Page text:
Deferiprone/Selected Myelosuppressive Agents
This information is generalized and not intended as specific medical advice. Consult your healthcare professional before taking or discontinuing any drug or commencing any course of treatment.
Serious. These medicines may interact and cause very harmful effects. Contact your healthcare professional (e.g. doctor or pharmacist) for more information.
How the interaction occurs:
Both of these medicines can affect your bone marrow's ability to make new white blood cells.
What might happen:
If white blood cells are too low, your risk for infection is increased.
What you should do about this interaction:
Make sure your healthcare professionals (e.g. doctor or pharmacist) know that you are taking these medicines together.Your doctor may need to check your blood frequently to be sure your white blood cells are in a safe range. It is important that you keep these laboratory appointments.You should contact your healthcare provider right away if you have symptoms of infection such as a fever, sore throat or flu-like symptoms.Your healthcare professionals may already be aware of this interaction and may be monitoring you for it. Do not start, stop, or change the dosage of any medicine before checking with them first.
1.Ferriprox (deferiprone) US prescribing information. ApoPharma April, 2012.
2.Dear Health Care Professional letter "Important Safety Information: Risks of Fatal Agranulocytosis and Neurological Disorders with the Use of Ferriprox (deferiprone)" UK Medicines Healthcare product Registry Agency (MHRA). ApoPharma Inc. September 6, 2006.
3.US Food and Drug Administration. Ferriprox (deferiprone) FDA Briefing Document for The Oncologic Drugs Advisory Committee. available at http://www.fda.gov/downloads/AdvisoryCommittees/CommitteesMeetingMaterials /Drugs/OncologicDrugsAdvisoryCommittee/UCM271537.pdf September 14, 2011.
4.Campath (alemtuzumab) US prescribing information. Berlex Laboratories March, 2009.
5.Tegretol (carbamazepine) US prescribing information. Novartis Pharmaceuticals Corporation December, 2012.
6.Vistide (cidofovir) US prescribing information. Gilead Sciences, Inc. September, 2000.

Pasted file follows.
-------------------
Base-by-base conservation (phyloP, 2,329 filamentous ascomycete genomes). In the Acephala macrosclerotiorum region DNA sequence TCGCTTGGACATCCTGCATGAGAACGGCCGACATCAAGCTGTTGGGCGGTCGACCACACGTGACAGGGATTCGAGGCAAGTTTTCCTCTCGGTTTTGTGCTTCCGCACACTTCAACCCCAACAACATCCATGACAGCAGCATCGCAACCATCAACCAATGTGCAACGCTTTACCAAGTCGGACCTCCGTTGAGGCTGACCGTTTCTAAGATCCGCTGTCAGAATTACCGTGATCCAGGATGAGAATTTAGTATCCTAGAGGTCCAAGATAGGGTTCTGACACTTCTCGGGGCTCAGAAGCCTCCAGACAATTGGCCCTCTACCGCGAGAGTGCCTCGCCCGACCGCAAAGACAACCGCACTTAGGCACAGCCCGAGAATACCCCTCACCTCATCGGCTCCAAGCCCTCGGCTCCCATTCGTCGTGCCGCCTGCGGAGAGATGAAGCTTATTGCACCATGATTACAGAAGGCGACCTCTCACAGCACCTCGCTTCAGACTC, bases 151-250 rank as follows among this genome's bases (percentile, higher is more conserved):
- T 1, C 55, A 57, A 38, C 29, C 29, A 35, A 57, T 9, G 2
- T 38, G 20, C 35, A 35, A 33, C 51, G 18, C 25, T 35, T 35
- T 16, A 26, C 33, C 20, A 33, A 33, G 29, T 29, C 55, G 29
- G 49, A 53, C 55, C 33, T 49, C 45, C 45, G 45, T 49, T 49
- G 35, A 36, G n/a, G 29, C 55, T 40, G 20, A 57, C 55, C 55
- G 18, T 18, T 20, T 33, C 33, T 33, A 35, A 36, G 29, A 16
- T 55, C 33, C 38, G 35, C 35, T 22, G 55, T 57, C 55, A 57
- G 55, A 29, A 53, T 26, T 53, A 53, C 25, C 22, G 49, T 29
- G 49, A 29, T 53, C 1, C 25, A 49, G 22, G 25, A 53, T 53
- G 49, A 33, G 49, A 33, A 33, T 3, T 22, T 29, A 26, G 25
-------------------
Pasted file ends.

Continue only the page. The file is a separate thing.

7.Clozaril (clozapine tablets) US prescribing information. Novartis Pharmaceuticals Corporation March, 2013.
8.Taxotere (docetaxel) US prescribing information. Sanofi-Aventis U.S. LLC May, 2010.
9.Camptosar (irinotecan hydrochloride) US prescribing information. Pharmacia & Upjohn Company May, 2010.
10.Taxol (paclitaxel) US prescribing information. Bristol-Myers Squibb Company August, 2010.
11.Hycamtin Injection (topotecan hydrochloride) US prescribing information. GlaxoSmithKline March, 2010.
12.Hycamtin Oral (topotecan) US prescribing information. GlaxoSmithKline October, 2011.
13.Retrovir (zidovudine) US prescribing information. GlaxoSmithKline November, 2011.
14.Carbplatin Inj. US prescribing information. Teva October, 2011.
15.Ridaura (auranofin) US prescribing information. Prometheus Laboratories August, 2007.
16.Leukeran (Chlorambucil) US prescribing information. GlaxoSmithKline October, 2011.
17.Cytovene IV (ganciclovir) US prescribing information. Genentech Inc. February 2010.
18.Zevalin (ibritumomab) US prescribing information. Spectrum Pharmaceuticals September, 2013.
19.Revlimid (lenalidomide) US prescribing information. Celgene Corp. November, 2013.
20.Mitoxantrone Inj. US prescribing information. APP Pharmaceuticals July, 2010.
21.Vumon (teniposide) US prescribing information. E.R. Squibb & Sons October, 2011.
22.Bexxar (tositumomab) US prescribing information. GlaxoSmithKline October, 2005.
23.Valcyte (valganciclovir) US prescribing information. Genentech August, 2010.